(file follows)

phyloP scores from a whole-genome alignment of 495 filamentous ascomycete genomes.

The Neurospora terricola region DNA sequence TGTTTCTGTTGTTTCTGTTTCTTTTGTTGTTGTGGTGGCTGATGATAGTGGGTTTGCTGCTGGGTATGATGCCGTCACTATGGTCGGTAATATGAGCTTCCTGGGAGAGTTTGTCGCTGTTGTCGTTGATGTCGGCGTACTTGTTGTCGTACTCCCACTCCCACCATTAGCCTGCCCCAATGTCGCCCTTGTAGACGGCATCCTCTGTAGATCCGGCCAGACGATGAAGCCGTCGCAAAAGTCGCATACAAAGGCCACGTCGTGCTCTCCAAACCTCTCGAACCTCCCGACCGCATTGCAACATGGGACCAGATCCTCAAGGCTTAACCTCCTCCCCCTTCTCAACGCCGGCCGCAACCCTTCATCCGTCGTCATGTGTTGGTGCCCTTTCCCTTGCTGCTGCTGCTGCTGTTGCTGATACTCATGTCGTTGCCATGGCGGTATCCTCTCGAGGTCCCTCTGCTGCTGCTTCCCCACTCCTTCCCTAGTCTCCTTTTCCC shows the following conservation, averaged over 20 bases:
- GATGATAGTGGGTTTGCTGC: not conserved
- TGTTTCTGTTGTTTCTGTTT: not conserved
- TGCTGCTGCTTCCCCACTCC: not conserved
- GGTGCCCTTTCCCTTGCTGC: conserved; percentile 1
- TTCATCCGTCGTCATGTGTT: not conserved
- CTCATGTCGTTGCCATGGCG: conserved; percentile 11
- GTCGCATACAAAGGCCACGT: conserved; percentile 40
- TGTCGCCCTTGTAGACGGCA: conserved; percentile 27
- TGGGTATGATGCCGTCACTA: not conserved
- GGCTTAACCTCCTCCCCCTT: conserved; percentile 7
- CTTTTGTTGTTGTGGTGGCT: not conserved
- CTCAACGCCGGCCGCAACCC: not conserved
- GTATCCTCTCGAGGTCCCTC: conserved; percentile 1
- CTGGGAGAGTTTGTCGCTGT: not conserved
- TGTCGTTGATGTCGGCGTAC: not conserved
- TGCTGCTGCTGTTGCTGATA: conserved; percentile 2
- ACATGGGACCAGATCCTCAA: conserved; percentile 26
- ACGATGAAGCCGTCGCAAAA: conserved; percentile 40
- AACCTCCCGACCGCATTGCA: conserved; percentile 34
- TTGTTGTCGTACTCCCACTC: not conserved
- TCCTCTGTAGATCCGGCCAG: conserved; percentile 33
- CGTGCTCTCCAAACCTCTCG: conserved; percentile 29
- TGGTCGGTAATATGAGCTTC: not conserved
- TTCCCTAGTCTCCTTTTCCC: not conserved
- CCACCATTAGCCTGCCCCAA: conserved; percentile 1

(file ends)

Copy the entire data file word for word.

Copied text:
phyloP scores from a whole-genome alignment of 495 filamentous ascomycete genomes.

The Neurospora terricola region DNA sequence TGTTTCTGTTGTTTCTGTTTCTTTTGTTGTTGTGGTGGCTGATGATAGTGGGTTTGCTGCTGGGTATGATGCCGTCACTATGGTCGGTAATATGAGCTTCCTGGGAGAGTTTGTCGCTGTTGTCGTTGATGTCGGCGTACTTGTTGTCGTACTCCCACTCCCACCATTAGCCTGCCCCAATGTCGCCCTTGTAGACGGCATCCTCTGTAGATCCGGCCAGACGATGAAGCCGTCGCAAAAGTCGCATACAAAGGCCACGTCGTGCTCTCCAAACCTCTCGAACCTCCCGACCGCATTGCAACATGGGACCAGATCCTCAAGGCTTAACCTCCTCCCCCTTCTCAACGCCGGCCGCAACCCTTCATCCGTCGTCATGTGTTGGTGCCCTTTCCCTTGCTGCTGCTGCTGCTGTTGCTGATACTCATGTCGTTGCCATGGCGGTATCCTCTCGAGGTCCCTCTGCTGCTGCTTCCCCACTCCTTCCCTAGTCTCCTTTTCCC shows the following conservation, averaged over 20 bases:
- GATGATAGTGGGTTTGCTGC: not conserved
- TGTTTCTGTTGTTTCTGTTT: not conserved
- TGCTGCTGCTTCCCCACTCC: not conserved
- GGTGCCCTTTCCCTTGCTGC: conserved; percentile 1
- TTCATCCGTCGTCATGTGTT: not conserved
- CTCATGTCGTTGCCATGGCG: conserved; percentile 11
- GTCGCATACAAAGGCCACGT: conserved; percentile 40
- TGTCGCCCTTGTAGACGGCA: conserved; percentile 27
- TGGGTATGATGCCGTCACTA: not conserved
- GGCTTAACCTCCTCCCCCTT: conserved; percentile 7
- CTTTTGTTGTTGTGGTGGCT: not conserved
- CTCAACGCCGGCCGCAACCC: not conserved
- GTATCCTCTCGAGGTCCCTC: conserved; percentile 1
- CTGGGAGAGTTTGTCGCTGT: not conserved
- TGTCGTTGATGTCGGCGTAC: not conserved
- TGCTGCTGCTGTTGCTGATA: conserved; percentile 2
- ACATGGGACCAGATCCTCAA: conserved; percentile 26
- ACGATGAAGCCGTCGCAAAA: conserved; percentile 40
- AACCTCCCGACCGCATTGCA: conserved; percentile 34
- TTGTTGTCGTACTCCCACTC: not conserved
- TCCTCTGTAGATCCGGCCAG: conserved; percentile 33
- CGTGCTCTCCAAACCTCTCG: conserved; percentile 29
- TGGTCGGTAATATGAGCTTC: not conserved
- TTCCCTAGTCTCCTTTTCCC: not conserved
- CCACCATTAGCCTGCCCCAA: conserved; percentile 1